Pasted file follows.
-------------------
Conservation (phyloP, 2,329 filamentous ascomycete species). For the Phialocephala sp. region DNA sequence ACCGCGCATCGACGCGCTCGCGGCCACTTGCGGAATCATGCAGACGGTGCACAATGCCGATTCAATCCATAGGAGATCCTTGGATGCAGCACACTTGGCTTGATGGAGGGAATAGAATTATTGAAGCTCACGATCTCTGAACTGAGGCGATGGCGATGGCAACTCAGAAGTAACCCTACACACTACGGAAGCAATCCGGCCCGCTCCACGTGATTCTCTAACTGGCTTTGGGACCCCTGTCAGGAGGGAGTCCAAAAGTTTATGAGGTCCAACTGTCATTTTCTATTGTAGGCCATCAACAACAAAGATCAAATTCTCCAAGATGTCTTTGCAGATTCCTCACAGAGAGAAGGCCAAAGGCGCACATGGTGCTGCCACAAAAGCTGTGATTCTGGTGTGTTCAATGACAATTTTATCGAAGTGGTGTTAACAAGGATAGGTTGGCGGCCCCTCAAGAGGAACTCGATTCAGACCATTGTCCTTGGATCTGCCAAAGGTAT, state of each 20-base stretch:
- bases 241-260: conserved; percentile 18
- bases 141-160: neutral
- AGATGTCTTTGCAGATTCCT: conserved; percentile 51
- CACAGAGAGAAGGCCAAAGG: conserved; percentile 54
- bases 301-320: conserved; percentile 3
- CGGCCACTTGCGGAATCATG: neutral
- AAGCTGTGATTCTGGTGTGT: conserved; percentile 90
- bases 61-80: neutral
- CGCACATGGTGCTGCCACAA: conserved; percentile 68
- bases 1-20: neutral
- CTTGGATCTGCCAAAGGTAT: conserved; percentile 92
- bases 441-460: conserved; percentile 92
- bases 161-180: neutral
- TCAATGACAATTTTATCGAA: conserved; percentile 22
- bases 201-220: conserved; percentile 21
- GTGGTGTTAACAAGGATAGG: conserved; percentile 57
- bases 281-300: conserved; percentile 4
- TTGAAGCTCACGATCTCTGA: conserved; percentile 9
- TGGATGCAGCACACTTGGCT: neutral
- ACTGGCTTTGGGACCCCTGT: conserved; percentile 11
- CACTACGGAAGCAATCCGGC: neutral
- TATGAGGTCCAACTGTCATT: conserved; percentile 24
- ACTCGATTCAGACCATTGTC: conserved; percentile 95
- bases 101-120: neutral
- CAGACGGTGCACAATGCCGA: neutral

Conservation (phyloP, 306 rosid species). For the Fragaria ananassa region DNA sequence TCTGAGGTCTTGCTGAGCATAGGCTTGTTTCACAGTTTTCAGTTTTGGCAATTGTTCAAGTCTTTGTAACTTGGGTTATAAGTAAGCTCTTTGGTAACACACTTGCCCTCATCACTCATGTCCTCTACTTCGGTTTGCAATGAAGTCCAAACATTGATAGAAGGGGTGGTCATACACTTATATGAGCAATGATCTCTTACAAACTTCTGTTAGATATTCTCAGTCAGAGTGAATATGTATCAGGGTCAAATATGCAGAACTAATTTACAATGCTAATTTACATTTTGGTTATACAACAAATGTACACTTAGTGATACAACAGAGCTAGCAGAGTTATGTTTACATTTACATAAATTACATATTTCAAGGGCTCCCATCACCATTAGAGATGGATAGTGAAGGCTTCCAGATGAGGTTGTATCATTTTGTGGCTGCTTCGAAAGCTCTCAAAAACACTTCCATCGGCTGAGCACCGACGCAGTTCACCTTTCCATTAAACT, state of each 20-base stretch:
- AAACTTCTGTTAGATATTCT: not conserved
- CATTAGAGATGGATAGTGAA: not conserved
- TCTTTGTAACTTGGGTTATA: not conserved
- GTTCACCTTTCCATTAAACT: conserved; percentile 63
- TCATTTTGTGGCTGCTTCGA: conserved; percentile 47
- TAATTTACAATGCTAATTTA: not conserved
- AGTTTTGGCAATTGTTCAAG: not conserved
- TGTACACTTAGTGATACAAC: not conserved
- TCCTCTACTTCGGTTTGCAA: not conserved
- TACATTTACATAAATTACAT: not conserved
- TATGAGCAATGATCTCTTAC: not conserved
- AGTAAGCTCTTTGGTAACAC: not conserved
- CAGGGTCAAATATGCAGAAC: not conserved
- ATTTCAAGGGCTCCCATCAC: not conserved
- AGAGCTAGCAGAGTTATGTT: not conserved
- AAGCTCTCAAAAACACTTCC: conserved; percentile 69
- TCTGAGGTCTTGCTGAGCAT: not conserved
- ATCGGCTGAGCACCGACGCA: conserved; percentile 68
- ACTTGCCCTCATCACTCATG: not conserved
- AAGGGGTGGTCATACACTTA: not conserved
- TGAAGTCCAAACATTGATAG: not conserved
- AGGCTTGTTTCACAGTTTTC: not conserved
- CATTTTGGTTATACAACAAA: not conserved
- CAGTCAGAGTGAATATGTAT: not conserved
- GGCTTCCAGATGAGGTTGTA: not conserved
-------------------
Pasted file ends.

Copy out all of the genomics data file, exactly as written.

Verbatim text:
Conservation (phyloP, 2,329 filamentous ascomycete species). For the Phialocephala sp. region DNA sequence ACCGCGCATCGACGCGCTCGCGGCCACTTGCGGAATCATGCAGACGGTGCACAATGCCGATTCAATCCATAGGAGATCCTTGGATGCAGCACACTTGGCTTGATGGAGGGAATAGAATTATTGAAGCTCACGATCTCTGAACTGAGGCGATGGCGATGGCAACTCAGAAGTAACCCTACACACTACGGAAGCAATCCGGCCCGCTCCACGTGATTCTCTAACTGGCTTTGGGACCCCTGTCAGGAGGGAGTCCAAAAGTTTATGAGGTCCAACTGTCATTTTCTATTGTAGGCCATCAACAACAAAGATCAAATTCTCCAAGATGTCTTTGCAGATTCCTCACAGAGAGAAGGCCAAAGGCGCACATGGTGCTGCCACAAAAGCTGTGATTCTGGTGTGTTCAATGACAATTTTATCGAAGTGGTGTTAACAAGGATAGGTTGGCGGCCCCTCAAGAGGAACTCGATTCAGACCATTGTCCTTGGATCTGCCAAAGGTAT, state of each 20-base stretch:
- bases 241-260: conserved; percentile 18
- bases 141-160: neutral
- AGATGTCTTTGCAGATTCCT: conserved; percentile 51
- CACAGAGAGAAGGCCAAAGG: conserved; percentile 54
- bases 301-320: conserved; percentile 3
- CGGCCACTTGCGGAATCATG: neutral
- AAGCTGTGATTCTGGTGTGT: conserved; percentile 90
- bases 61-80: neutral
- CGCACATGGTGCTGCCACAA: conserved; percentile 68
- bases 1-20: neutral
- CTTGGATCTGCCAAAGGTAT: conserved; percentile 92
- bases 441-460: conserved; percentile 92
- bases 161-180: neutral
- TCAATGACAATTTTATCGAA: conserved; percentile 22
- bases 201-220: conserved; percentile 21
- GTGGTGTTAACAAGGATAGG: conserved; percentile 57
- bases 281-300: conserved; percentile 4
- TTGAAGCTCACGATCTCTGA: conserved; percentile 9
- TGGATGCAGCACACTTGGCT: neutral
- ACTGGCTTTGGGACCCCTGT: conserved; percentile 11
- CACTACGGAAGCAATCCGGC: neutral
- TATGAGGTCCAACTGTCATT: conserved; percentile 24
- ACTCGATTCAGACCATTGTC: conserved; percentile 95
- bases 101-120: neutral
- CAGACGGTGCACAATGCCGA: neutral

Conservation (phyloP, 306 rosid species). For the Fragaria ananassa region DNA sequence TCTGAGGTCTTGCTGAGCATAGGCTTGTTTCACAGTTTTCAGTTTTGGCAATTGTTCAAGTCTTTGTAACTTGGGTTATAAGTAAGCTCTTTGGTAACACACTTGCCCTCATCACTCATGTCCTCTACTTCGGTTTGCAATGAAGTCCAAACATTGATAGAAGGGGTGGTCATACACTTATATGAGCAATGATCTCTTACAAACTTCTGTTAGATATTCTCAGTCAGAGTGAATATGTATCAGGGTCAAATATGCAGAACTAATTTACAATGCTAATTTACATTTTGGTTATACAACAAATGTACACTTAGTGATACAACAGAGCTAGCAGAGTTATGTTTACATTTACATAAATTACATATTTCAAGGGCTCCCATCACCATTAGAGATGGATAGTGAAGGCTTCCAGATGAGGTTGTATCATTTTGTGGCTGCTTCGAAAGCTCTCAAAAACACTTCCATCGGCTGAGCACCGACGCAGTTCACCTTTCCATTAAACT, state of each 20-base stretch:
- AAACTTCTGTTAGATATTCT: not conserved
- CATTAGAGATGGATAGTGAA: not conserved
- TCTTTGTAACTTGGGTTATA: not conserved
- GTTCACCTTTCCATTAAACT: conserved; percentile 63
- TCATTTTGTGGCTGCTTCGA: conserved; percentile 47
- TAATTTACAATGCTAATTTA: not conserved
- AGTTTTGGCAATTGTTCAAG: not conserved
- TGTACACTTAGTGATACAAC: not conserved
- TCCTCTACTTCGGTTTGCAA: not conserved
- TACATTTACATAAATTACAT: not conserved
- TATGAGCAATGATCTCTTAC: not conserved
- AGTAAGCTCTTTGGTAACAC: not conserved
- CAGGGTCAAATATGCAGAAC: not conserved
- ATTTCAAGGGCTCCCATCAC: not conserved
- AGAGCTAGCAGAGTTATGTT: not conserved
- AAGCTCTCAAAAACACTTCC: conserved; percentile 69
- TCTGAGGTCTTGCTGAGCAT: not conserved
- ATCGGCTGAGCACCGACGCA: conserved; percentile 68
- ACTTGCCCTCATCACTCATG: not conserved
- AAGGGGTGGTCATACACTTA: not conserved
- TGAAGTCCAAACATTGATAG: not conserved
- AGGCTTGTTTCACAGTTTTC: not conserved
- CATTTTGGTTATACAACAAA: not conserved
- CAGTCAGAGTGAATATGTAT: not conserved
- GGCTTCCAGATGAGGTTGTA: not conserved